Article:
“The uncertain glory of an April day,
Which now shows all the beauty of the sun,
And by and by a cloud takes all away.”
The Two Gentlemen of Verona – William Shakespeare
There is something special about the Axe Vale Harriers point-to-point at Stafford Cross. This pleasant compact course has a garden party atmosphere, and often attracts good class horses.
The first ever fixture organised by the Axe Vale Harriers was held on
Thursday 24th April 1947 on a course across the main road (A3052) from today’s venue. From 1950 until 1993 the fixture was held on Wednesday’s. The switch to the current Stafford Cross course, much flatter and sharper than its predecessor, took place in 1966.
I must admit that I preferred the Wednesday meetings which always seemed to attract big crowds and runners from outside the area. East Anglian raiders David and Josephine Turner were regular visitors as they gathered winners towards their numerous National riders’ titles in the 1970’s on pointers trained by their father Joe Turner.
Another long distance traveller was Graham Pidgeon who sent horses from his Northamptonshire yard and would back them fearlessly. His daughter Jenny collected four national lady jockeys’ titles in the 1980’s.
I remember Robert Alner riding three winners at the final mid week meeting. Also, leading trainer Richard Barber, who regularly saddled a clutch of winners at the Axe Vale over the years, including five in 1995 which were all ridden by Polly Curling. Sadly both Robert and Richard have passed away in the last few months.
There are too many horses to mention, but a regular was locally trained Culmleigh Padre who seemed to run every year and won the Members’ as a 17-year-old, ridden by Martin Sweetland, about the same age as his mount
My short trip to Stafford Cross each year always brings a few things to mind if you will forgive a few personal anecdotes. My memory insists that racing invariably took place on sunny and warm April afternoons. In practice it was not always so. I cannot recall the exact year, but it poured with rain and deep pools of water gathered outside the paddock. In those days I used a mini tape recorder for my race reading job. When I got home and tried to replay the tape it was so soggy it wouldn’t work. For me one of the worst things that can happen is to find all your vital information literally down the drain.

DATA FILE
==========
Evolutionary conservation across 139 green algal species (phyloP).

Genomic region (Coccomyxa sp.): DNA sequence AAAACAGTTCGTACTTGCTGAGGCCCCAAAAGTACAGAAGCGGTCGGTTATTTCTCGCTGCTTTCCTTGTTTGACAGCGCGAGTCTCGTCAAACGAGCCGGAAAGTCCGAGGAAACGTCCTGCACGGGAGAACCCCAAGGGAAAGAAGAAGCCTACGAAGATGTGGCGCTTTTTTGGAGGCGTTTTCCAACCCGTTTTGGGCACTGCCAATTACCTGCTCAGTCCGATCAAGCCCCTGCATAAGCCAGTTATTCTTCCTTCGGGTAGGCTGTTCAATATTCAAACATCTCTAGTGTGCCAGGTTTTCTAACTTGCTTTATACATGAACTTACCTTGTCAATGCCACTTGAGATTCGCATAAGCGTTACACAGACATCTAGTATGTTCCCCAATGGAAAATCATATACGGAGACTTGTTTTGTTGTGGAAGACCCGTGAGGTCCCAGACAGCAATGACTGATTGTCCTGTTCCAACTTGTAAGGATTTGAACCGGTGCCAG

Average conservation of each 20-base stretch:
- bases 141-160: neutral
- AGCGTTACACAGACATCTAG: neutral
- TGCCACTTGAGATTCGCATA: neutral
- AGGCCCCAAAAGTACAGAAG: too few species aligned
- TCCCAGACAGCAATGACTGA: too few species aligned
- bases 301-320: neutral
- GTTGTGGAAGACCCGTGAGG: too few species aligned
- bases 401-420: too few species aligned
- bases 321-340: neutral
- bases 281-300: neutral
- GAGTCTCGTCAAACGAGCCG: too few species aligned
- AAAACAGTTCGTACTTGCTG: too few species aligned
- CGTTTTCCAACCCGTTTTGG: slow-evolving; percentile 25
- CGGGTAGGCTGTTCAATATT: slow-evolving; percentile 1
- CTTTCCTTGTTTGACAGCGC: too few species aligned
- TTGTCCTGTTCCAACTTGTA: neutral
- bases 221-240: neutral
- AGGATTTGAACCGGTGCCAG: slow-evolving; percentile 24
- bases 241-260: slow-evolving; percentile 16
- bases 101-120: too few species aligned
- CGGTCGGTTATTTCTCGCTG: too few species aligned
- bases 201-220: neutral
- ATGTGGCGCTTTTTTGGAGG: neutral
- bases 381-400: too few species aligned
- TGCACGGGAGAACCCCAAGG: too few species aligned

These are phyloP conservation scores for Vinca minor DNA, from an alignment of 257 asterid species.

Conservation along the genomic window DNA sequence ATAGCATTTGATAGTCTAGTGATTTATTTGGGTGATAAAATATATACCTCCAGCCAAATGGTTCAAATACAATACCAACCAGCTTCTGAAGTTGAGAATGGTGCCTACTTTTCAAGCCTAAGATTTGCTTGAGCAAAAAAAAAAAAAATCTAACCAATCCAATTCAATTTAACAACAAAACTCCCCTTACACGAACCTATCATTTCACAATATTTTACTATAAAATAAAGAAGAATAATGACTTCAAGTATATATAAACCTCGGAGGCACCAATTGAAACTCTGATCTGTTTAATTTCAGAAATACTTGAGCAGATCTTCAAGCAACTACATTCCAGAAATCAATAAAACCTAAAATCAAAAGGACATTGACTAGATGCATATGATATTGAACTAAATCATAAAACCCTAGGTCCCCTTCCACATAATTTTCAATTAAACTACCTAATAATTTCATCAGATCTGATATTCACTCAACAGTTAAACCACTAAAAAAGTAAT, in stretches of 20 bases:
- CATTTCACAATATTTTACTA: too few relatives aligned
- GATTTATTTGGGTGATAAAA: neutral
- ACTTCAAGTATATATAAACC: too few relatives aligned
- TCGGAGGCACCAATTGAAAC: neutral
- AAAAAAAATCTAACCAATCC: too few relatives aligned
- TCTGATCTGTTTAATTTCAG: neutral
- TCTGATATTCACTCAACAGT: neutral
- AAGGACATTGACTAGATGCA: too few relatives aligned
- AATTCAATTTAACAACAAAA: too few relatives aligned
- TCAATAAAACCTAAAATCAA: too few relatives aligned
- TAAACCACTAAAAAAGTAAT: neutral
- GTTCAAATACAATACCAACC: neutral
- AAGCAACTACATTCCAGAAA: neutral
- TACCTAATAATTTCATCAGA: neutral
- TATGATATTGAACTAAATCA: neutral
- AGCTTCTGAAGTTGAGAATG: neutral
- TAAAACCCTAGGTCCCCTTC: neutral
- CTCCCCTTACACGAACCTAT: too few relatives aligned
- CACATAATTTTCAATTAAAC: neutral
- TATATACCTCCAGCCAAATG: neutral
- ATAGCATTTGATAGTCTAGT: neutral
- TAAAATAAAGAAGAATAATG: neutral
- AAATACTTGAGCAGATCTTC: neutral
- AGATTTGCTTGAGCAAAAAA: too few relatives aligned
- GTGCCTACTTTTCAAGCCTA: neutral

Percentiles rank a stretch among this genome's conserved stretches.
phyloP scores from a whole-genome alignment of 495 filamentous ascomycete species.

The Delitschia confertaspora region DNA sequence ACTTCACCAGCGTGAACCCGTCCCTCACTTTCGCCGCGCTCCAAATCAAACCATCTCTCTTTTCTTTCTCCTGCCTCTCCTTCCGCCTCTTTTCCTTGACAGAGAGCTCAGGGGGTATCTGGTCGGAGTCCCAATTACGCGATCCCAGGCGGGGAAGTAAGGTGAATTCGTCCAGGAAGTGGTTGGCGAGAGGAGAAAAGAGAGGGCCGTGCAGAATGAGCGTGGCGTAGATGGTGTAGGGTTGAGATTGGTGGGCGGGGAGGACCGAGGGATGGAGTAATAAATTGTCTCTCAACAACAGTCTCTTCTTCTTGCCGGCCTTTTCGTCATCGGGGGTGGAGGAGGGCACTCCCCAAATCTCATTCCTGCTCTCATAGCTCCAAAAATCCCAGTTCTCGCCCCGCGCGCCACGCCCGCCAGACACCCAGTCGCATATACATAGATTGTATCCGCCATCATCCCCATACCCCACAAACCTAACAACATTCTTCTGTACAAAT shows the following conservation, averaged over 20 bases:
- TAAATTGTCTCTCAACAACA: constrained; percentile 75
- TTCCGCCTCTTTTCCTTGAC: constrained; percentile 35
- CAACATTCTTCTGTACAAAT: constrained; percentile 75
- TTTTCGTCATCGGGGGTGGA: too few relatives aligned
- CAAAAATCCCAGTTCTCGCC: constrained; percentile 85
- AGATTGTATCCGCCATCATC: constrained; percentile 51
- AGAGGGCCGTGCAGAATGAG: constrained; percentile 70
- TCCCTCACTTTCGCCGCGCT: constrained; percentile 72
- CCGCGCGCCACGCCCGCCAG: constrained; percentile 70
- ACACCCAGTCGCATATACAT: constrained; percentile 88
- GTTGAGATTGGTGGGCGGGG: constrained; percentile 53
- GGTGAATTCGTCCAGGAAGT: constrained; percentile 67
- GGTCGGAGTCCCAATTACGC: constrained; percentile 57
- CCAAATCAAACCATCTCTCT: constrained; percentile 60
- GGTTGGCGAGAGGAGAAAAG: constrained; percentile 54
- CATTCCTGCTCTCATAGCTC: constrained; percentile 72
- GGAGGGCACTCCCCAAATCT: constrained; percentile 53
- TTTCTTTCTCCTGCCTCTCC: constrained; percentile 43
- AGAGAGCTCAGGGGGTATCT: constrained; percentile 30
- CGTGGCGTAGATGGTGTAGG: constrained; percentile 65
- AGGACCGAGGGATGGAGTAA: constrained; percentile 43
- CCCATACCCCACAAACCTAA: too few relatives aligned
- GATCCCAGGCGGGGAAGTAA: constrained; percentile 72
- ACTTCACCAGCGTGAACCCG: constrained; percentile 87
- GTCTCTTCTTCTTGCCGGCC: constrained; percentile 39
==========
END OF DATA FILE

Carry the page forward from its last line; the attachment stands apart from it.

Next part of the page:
Another weather related incident came in 1985 when thick fog descended on the course, which is only a few miles from the coast. Once again it was a race reading nightmare, but on this occasion I “sprinted” across the course from one side to the other four times to get a view of the action and pick up what I could see. What a relief when the meeting was called off after Tabitha Cave had won the fourth race on Ballytartar. Nowadays I use a more reliable digital recorder, but my days of athleticism are a thing of the past.
The 1989 fixture will always be remembered for a major betting coup at this little country track which would not have been out of place in a Dick Francis novel. The Welsh trained Open winner Katesville, with no recent form to his name, “landed a punt of astronomical proportions from 25’s to sixes” relates the form book. Bookmakers were said to have been stung for over £25,000. Suffice to say an air of suspicion and gossip hung in the air for the rest of the afternoon as Katesville’s horse box plus connections whisked themselves away. The winner’s registered pedigree was later amended.
AXE VALE HARRIERS AT STAFFORD CROSS
WEDNESDAY APRIL 29TH 1981 Going Good
1 Sinsinawa VI (Michael Williams)
2 Roman Lily (Chris Down)
3 Culmleigh Padre (B Stevenson) SP evens fav
4 ran; 6l;12l; 6m 32s; SP 1-3 fav
1 Piping Reed (Michael Williams)
2 Romany Heath (Eddie Whettam)